The management of water resources is indeed a challenging task noting its indispensable role in almost all human activities. As such, various laws have been enacted, and regulations and executive issuances promulgated by the government over the past few decades to provide a governing framework for these activities and mandate various departments and agencies with specific powers and functions on water. However, the sheer number of agencies presently involved has resulted in institutional fragmentation in water resources management over the years.
Recognizing this, the 2017-2022 Philippine Development Plan underscored the importance of effecting institutional reforms on water most notably the creation of an apex body for water as a solution to the fragmented management of the country’s water resources. This reform proposal is also seen to fast-track the country’s progress in attaining the targets set under the 2030 Sustainable Development Goals.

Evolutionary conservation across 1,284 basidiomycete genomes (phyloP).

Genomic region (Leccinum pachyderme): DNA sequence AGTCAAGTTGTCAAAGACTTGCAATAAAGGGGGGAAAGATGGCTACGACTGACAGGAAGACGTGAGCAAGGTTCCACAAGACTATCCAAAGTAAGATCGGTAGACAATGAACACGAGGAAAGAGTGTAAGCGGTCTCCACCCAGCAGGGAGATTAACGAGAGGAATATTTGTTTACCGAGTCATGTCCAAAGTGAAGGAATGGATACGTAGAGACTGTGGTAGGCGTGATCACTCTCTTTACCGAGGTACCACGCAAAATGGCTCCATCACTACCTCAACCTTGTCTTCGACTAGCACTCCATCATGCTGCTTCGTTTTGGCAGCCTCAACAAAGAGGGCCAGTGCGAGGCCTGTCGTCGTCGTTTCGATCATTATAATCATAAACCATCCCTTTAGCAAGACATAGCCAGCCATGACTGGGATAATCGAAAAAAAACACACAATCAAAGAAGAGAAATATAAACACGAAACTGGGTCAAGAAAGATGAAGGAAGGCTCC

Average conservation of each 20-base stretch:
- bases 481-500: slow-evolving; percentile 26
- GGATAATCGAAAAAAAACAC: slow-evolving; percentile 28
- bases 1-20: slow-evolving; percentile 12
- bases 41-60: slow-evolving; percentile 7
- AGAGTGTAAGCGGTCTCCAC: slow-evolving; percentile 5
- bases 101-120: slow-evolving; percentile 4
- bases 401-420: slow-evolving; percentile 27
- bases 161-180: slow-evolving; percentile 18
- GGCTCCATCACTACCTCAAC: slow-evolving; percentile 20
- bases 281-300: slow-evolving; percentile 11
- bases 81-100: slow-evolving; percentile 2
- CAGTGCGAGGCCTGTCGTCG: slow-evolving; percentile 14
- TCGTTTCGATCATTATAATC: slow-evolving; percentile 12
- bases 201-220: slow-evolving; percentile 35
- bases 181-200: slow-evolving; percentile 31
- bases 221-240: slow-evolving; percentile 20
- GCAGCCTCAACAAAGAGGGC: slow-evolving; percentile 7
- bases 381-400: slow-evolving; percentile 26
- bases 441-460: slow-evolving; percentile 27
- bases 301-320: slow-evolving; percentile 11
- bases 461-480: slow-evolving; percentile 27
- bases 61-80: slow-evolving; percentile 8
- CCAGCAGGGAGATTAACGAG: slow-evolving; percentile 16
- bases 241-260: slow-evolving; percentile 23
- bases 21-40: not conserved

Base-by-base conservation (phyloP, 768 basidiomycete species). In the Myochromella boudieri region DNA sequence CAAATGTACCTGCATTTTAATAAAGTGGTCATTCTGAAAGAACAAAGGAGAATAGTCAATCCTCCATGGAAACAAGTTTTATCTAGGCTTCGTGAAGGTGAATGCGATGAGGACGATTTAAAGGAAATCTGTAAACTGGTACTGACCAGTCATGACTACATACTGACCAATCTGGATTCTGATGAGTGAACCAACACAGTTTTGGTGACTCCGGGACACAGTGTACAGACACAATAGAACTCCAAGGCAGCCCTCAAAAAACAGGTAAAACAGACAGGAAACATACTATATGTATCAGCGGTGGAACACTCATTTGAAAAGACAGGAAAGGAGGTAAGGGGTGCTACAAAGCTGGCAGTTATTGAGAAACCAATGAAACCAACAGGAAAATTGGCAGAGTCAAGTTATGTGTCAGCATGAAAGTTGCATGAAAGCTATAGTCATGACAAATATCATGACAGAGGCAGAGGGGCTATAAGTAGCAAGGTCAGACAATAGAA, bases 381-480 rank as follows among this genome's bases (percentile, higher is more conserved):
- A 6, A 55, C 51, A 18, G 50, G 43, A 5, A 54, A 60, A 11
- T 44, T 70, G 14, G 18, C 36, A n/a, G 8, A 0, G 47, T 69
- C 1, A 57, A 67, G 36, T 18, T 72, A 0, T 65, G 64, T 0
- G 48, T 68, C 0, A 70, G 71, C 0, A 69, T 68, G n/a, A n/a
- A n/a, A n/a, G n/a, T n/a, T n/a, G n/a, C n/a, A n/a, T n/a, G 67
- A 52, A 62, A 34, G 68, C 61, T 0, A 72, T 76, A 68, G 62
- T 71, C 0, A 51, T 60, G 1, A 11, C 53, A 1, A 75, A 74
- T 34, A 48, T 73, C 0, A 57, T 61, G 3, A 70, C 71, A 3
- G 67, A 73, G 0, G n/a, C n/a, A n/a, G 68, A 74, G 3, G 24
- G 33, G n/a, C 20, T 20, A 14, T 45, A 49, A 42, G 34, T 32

In the 18th Congress, there are over thirty (30) major bills on water filed in the 18th Congress seeking to introduce sweeping reforms in the country’s water sector and covering policy areas mostly on the creation of a Department of Water. There are also several bills on the establishment of a separate regulatory body, establishment of a framework similar to EPIRA for the power sector, and a single bill on amending the 43-year old Water Code.
This paper surfaces the current institutional set-up and legal mechanisms governing the management of the country’s water sector. It also briefly discusses governance models in water resources management particularly the concept of Integrated Water Resources Management (IWRM). Various country cases and experiences are also presented. Finally, the paper identifies considerations for legislation that can hopefully address institutional weaknesses and improve the overall management of the country’s water sector.>>read complete document